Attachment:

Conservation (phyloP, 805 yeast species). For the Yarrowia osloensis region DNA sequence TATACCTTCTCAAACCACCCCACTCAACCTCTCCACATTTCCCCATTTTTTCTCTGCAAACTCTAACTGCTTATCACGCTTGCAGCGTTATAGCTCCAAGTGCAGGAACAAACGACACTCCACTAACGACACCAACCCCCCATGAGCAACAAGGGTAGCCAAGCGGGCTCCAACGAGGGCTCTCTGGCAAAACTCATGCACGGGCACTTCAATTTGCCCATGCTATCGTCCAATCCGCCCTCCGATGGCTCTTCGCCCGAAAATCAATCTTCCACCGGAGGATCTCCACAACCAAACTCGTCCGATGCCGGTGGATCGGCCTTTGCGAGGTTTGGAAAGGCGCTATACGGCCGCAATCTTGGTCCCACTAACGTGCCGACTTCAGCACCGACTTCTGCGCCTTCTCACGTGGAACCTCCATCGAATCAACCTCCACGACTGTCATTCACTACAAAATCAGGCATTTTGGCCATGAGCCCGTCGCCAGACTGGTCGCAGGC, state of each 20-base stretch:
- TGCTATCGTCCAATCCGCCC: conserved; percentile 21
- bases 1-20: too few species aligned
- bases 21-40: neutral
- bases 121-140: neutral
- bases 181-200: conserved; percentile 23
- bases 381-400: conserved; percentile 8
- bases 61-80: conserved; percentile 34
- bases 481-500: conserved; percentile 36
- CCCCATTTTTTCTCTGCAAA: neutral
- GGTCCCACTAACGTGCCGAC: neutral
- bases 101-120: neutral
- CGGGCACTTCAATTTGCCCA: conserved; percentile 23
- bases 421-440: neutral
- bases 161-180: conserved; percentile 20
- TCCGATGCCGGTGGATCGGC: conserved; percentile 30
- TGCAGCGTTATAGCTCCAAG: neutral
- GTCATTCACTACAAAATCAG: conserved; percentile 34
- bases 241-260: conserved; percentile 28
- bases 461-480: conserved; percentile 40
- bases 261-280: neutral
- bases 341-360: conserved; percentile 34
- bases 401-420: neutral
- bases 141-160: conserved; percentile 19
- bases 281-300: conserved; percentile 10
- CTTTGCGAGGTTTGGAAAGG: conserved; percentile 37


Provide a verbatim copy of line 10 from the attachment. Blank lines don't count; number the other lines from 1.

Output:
- CCCCATTTTTTCTCTGCAAA: neutral